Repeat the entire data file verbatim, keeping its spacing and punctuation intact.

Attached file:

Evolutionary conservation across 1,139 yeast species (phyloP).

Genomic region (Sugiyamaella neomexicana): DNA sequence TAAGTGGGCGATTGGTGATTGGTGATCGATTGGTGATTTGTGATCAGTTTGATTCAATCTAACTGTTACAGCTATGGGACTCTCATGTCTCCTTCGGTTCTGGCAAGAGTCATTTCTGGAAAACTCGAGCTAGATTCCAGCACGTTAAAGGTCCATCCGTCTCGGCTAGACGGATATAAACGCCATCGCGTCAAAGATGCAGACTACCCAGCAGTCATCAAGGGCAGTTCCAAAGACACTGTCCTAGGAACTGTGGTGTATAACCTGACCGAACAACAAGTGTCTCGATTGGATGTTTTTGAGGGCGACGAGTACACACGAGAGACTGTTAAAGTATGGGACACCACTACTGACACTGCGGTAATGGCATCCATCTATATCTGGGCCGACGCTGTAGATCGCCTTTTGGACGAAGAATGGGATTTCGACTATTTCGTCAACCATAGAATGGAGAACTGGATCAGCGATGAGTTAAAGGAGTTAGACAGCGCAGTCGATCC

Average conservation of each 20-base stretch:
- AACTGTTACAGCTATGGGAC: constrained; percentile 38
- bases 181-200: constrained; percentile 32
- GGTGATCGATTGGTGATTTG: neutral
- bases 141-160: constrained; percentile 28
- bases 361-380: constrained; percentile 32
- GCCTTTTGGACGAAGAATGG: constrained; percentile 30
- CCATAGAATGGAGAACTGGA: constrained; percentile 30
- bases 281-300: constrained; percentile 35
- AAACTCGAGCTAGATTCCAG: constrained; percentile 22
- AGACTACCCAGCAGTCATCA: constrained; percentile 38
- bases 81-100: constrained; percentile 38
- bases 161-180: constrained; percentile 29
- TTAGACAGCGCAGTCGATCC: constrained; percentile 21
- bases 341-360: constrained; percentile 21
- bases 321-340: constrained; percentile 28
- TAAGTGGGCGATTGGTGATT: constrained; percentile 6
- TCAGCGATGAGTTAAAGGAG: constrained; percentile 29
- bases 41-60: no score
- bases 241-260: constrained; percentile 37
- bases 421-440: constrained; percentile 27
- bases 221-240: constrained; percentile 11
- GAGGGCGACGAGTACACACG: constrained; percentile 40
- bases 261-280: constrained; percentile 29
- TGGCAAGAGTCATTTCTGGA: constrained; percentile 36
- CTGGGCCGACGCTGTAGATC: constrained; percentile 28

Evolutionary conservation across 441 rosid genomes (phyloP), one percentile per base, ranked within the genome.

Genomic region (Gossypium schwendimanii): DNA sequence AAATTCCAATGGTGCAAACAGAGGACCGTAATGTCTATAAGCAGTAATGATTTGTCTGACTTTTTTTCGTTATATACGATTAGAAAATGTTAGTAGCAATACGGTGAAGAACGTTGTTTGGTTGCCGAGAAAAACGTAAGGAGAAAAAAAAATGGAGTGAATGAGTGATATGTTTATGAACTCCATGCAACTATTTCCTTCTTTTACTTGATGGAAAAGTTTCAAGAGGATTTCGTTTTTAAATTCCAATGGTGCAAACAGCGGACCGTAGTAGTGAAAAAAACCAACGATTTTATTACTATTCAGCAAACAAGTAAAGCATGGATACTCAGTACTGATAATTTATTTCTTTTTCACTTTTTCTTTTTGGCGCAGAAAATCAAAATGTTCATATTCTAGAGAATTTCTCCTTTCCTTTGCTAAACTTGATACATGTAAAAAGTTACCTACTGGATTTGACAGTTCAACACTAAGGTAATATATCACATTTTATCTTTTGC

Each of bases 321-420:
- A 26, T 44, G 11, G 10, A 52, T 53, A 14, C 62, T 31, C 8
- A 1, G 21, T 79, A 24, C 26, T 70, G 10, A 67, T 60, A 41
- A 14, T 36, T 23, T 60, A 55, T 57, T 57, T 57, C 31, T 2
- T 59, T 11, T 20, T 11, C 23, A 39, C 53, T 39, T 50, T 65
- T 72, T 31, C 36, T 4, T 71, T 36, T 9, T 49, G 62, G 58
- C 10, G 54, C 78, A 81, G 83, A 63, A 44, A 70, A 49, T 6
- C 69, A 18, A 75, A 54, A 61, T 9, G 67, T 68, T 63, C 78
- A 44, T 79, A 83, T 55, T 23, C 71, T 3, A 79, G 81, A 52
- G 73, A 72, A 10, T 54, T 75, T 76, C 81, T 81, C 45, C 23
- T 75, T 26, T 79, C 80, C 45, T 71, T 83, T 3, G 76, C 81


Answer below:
Evolutionary conservation across 1,139 yeast species (phyloP).

Genomic region (Sugiyamaella neomexicana): DNA sequence TAAGTGGGCGATTGGTGATTGGTGATCGATTGGTGATTTGTGATCAGTTTGATTCAATCTAACTGTTACAGCTATGGGACTCTCATGTCTCCTTCGGTTCTGGCAAGAGTCATTTCTGGAAAACTCGAGCTAGATTCCAGCACGTTAAAGGTCCATCCGTCTCGGCTAGACGGATATAAACGCCATCGCGTCAAAGATGCAGACTACCCAGCAGTCATCAAGGGCAGTTCCAAAGACACTGTCCTAGGAACTGTGGTGTATAACCTGACCGAACAACAAGTGTCTCGATTGGATGTTTTTGAGGGCGACGAGTACACACGAGAGACTGTTAAAGTATGGGACACCACTACTGACACTGCGGTAATGGCATCCATCTATATCTGGGCCGACGCTGTAGATCGCCTTTTGGACGAAGAATGGGATTTCGACTATTTCGTCAACCATAGAATGGAGAACTGGATCAGCGATGAGTTAAAGGAGTTAGACAGCGCAGTCGATCC

Average conservation of each 20-base stretch:
- AACTGTTACAGCTATGGGAC: constrained; percentile 38
- bases 181-200: constrained; percentile 32
- GGTGATCGATTGGTGATTTG: neutral
- bases 141-160: constrained; percentile 28
- bases 361-380: constrained; percentile 32
- GCCTTTTGGACGAAGAATGG: constrained; percentile 30
- CCATAGAATGGAGAACTGGA: constrained; percentile 30
- bases 281-300: constrained; percentile 35
- AAACTCGAGCTAGATTCCAG: constrained; percentile 22
- AGACTACCCAGCAGTCATCA: constrained; percentile 38
- bases 81-100: constrained; percentile 38
- bases 161-180: constrained; percentile 29
- TTAGACAGCGCAGTCGATCC: constrained; percentile 21
- bases 341-360: constrained; percentile 21
- bases 321-340: constrained; percentile 28
- TAAGTGGGCGATTGGTGATT: constrained; percentile 6
- TCAGCGATGAGTTAAAGGAG: constrained; percentile 29
- bases 41-60: no score
- bases 241-260: constrained; percentile 37
- bases 421-440: constrained; percentile 27
- bases 221-240: constrained; percentile 11
- GAGGGCGACGAGTACACACG: constrained; percentile 40
- bases 261-280: constrained; percentile 29
- TGGCAAGAGTCATTTCTGGA: constrained; percentile 36
- CTGGGCCGACGCTGTAGATC: constrained; percentile 28

Evolutionary conservation across 441 rosid genomes (phyloP), one percentile per base, ranked within the genome.

Genomic region (Gossypium schwendimanii): DNA sequence AAATTCCAATGGTGCAAACAGAGGACCGTAATGTCTATAAGCAGTAATGATTTGTCTGACTTTTTTTCGTTATATACGATTAGAAAATGTTAGTAGCAATACGGTGAAGAACGTTGTTTGGTTGCCGAGAAAAACGTAAGGAGAAAAAAAAATGGAGTGAATGAGTGATATGTTTATGAACTCCATGCAACTATTTCCTTCTTTTACTTGATGGAAAAGTTTCAAGAGGATTTCGTTTTTAAATTCCAATGGTGCAAACAGCGGACCGTAGTAGTGAAAAAAACCAACGATTTTATTACTATTCAGCAAACAAGTAAAGCATGGATACTCAGTACTGATAATTTATTTCTTTTTCACTTTTTCTTTTTGGCGCAGAAAATCAAAATGTTCATATTCTAGAGAATTTCTCCTTTCCTTTGCTAAACTTGATACATGTAAAAAGTTACCTACTGGATTTGACAGTTCAACACTAAGGTAATATATCACATTTTATCTTTTGC

Each of bases 321-420:
- A 26, T 44, G 11, G 10, A 52, T 53, A 14, C 62, T 31, C 8
- A 1, G 21, T 79, A 24, C 26, T 70, G 10, A 67, T 60, A 41
- A 14, T 36, T 23, T 60, A 55, T 57, T 57, T 57, C 31, T 2
- T 59, T 11, T 20, T 11, C 23, A 39, C 53, T 39, T 50, T 65
- T 72, T 31, C 36, T 4, T 71, T 36, T 9, T 49, G 62, G 58
- C 10, G 54, C 78, A 81, G 83, A 63, A 44, A 70, A 49, T 6
- C 69, A 18, A 75, A 54, A 61, T 9, G 67, T 68, T 63, C 78
- A 44, T 79, A 83, T 55, T 23, C 71, T 3, A 79, G 81, A 52
- G 73, A 72, A 10, T 54, T 75, T 76, C 81, T 81, C 45, C 23
- T 75, T 26, T 79, C 80, C 45, T 71, T 83, T 3, G 76, C 81